How To Write Better: thank you, 2 million page viewers in the last 4 years!

More than 2 million page views in 4 years! Nothing could have made me happier than being greeted on my return from Canada (Sept 10th, 2017) to find that our humble How To Write Better (the REAL one) has exceeded the 2 million page view mark since September 1st, 2013.

2 millions page views for HTWB
For a niche site that’s a labour of love (rather than the off-shoot of another site that exists in the USA as part of a large commercial enterprise…) I have to say I am truly proud of our achievements. [Read more…]

N O – or rather, yes! English business jargon starting with N and O

Are you the sort of person who would take a “no brainer” “on a go forward basis?” Or would you “nuke” the idea and say “not on my watch?” More business and general English jargon, this time from N to O.

More English business jargon demystified on HTWB - this time from N to O

It’s “not rocket science” to be “on the ball” if you wear an “old school tie…”

English business jargon starting with N to O

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Writing business we-wee is bad – but what about me-mee?

As you probably know I am forever advising businesses not to write about how “we” do this and “we” do that, unless they can relate that to how they benefit customers very, very quickly.

Writing about yourself in the first person

If you’re a sole trader, should you write about yourself in the first person?

That’s largely because people writing “we-wee” are too inwardly focused and forget to share with readers what’s in it for them, which in business is critically important. But recently I have been taking a look at websites belonging to, and I assume written by, individual solopreneurs and sole traders. And I have to concede, they have a problem that is harder to solve.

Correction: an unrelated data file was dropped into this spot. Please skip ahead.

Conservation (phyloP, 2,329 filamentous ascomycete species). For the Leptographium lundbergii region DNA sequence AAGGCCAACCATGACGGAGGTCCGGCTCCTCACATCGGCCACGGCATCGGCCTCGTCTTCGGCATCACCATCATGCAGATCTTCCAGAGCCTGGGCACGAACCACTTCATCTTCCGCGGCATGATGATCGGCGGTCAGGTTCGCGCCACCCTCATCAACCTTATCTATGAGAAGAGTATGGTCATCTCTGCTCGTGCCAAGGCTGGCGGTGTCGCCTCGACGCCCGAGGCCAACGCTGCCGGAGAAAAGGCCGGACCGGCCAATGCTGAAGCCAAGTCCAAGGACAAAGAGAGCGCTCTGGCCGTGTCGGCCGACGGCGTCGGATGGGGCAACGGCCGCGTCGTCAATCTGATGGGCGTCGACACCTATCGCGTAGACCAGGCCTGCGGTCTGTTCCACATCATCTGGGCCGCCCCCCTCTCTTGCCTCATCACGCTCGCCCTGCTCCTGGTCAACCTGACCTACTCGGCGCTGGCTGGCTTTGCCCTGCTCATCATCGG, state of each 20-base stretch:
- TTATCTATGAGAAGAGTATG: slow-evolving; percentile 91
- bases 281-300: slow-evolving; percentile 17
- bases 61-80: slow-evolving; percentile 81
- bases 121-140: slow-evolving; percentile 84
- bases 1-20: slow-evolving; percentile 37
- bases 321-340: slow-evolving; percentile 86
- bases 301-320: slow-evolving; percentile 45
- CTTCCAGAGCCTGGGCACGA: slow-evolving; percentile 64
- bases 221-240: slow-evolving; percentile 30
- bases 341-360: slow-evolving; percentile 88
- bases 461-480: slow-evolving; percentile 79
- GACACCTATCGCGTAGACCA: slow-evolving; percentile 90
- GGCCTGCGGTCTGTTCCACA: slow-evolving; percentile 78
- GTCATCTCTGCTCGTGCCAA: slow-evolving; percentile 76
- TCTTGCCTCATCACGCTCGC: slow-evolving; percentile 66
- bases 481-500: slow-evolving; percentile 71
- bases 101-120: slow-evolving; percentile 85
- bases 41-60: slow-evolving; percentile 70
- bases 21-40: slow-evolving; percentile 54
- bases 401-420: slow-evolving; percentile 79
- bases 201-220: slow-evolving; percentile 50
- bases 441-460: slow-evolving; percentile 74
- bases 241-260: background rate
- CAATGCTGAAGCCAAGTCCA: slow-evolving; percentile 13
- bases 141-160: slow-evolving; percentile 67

We, me, him, her or who the hell does “me” write as?

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J for jokes right through to M … English business jargon

Would you dare “let the cat out of the bag” or would you do better to “keep a stiff upper lip?” Or would you do some “key smashing” instead?

Business jargon by Suzan St Maur

Do you turn into a “junkyard dog” when a “johnny-come-lately” annoys you with some “jiggery-pokery?”

English business jargon from J to M

Jiggery-pokery: any slightly underhand or potentially suspicious, dishonest activity. A British term, this is said to be variant of the Scottish “joukery-pawkery” from the 19th century. [Read more…]

HI there, business jargon … explained from H to I

Would you dare subject your “head honcho” to a “haymaker,” or would you be “in a pickle” were you to do so? More English business jargon terms and their origins – this time starting with H and I.

English Business Jargon on HTWB

Do you “have money to burn,” but find that “if you can’t stand the heat get out of the kitchen?

Hard head: someone who probably is very good at what they do, but does not take criticism lightly, or someone who is stubborn (or both!) convinced that they are right no matter what. A 20th century term. Can also mean someone who has hard convictions about their area of expertise and has every justification for being so. Finally, can refer to someone who is “hard headed” and so does not allow emotional issues to interfere with their business or otherwise strategic decisions, but who ultimately has everyone’s best interests at heart.

Hasn’t batted an eyelid: given that people who are nervous or stressed are supposed to blink frequently, this term – popularized in 20th century English language markets – refers to someone who has not shown any sign of concern, agitation, worry, excitement or other emotion because they are not blinking more often than they would in relaxed circumstances. [Read more…]

How to write in Canadian English…

If you want to annoy a Canadian, try telling them that you picked up on their American accent. That always does the trick to me even though my accent is tempered with a good few decades of British influence.

Writing in Canadian English

Writing Canadian English is not as simple as chopping it between US and UK English half-and-half…

But it’s not just the accent that’s different. (Tip: listen for the “ou” diphthong in a word like “house” … if it sounds like ha-owse  it’s American, but if it sounds like hoose  it’s Canadian. Plus, Canadians don’t whine/drone anything like as much as some Yanks do.)

Believe it or not, written Canadian English has a personality of its own

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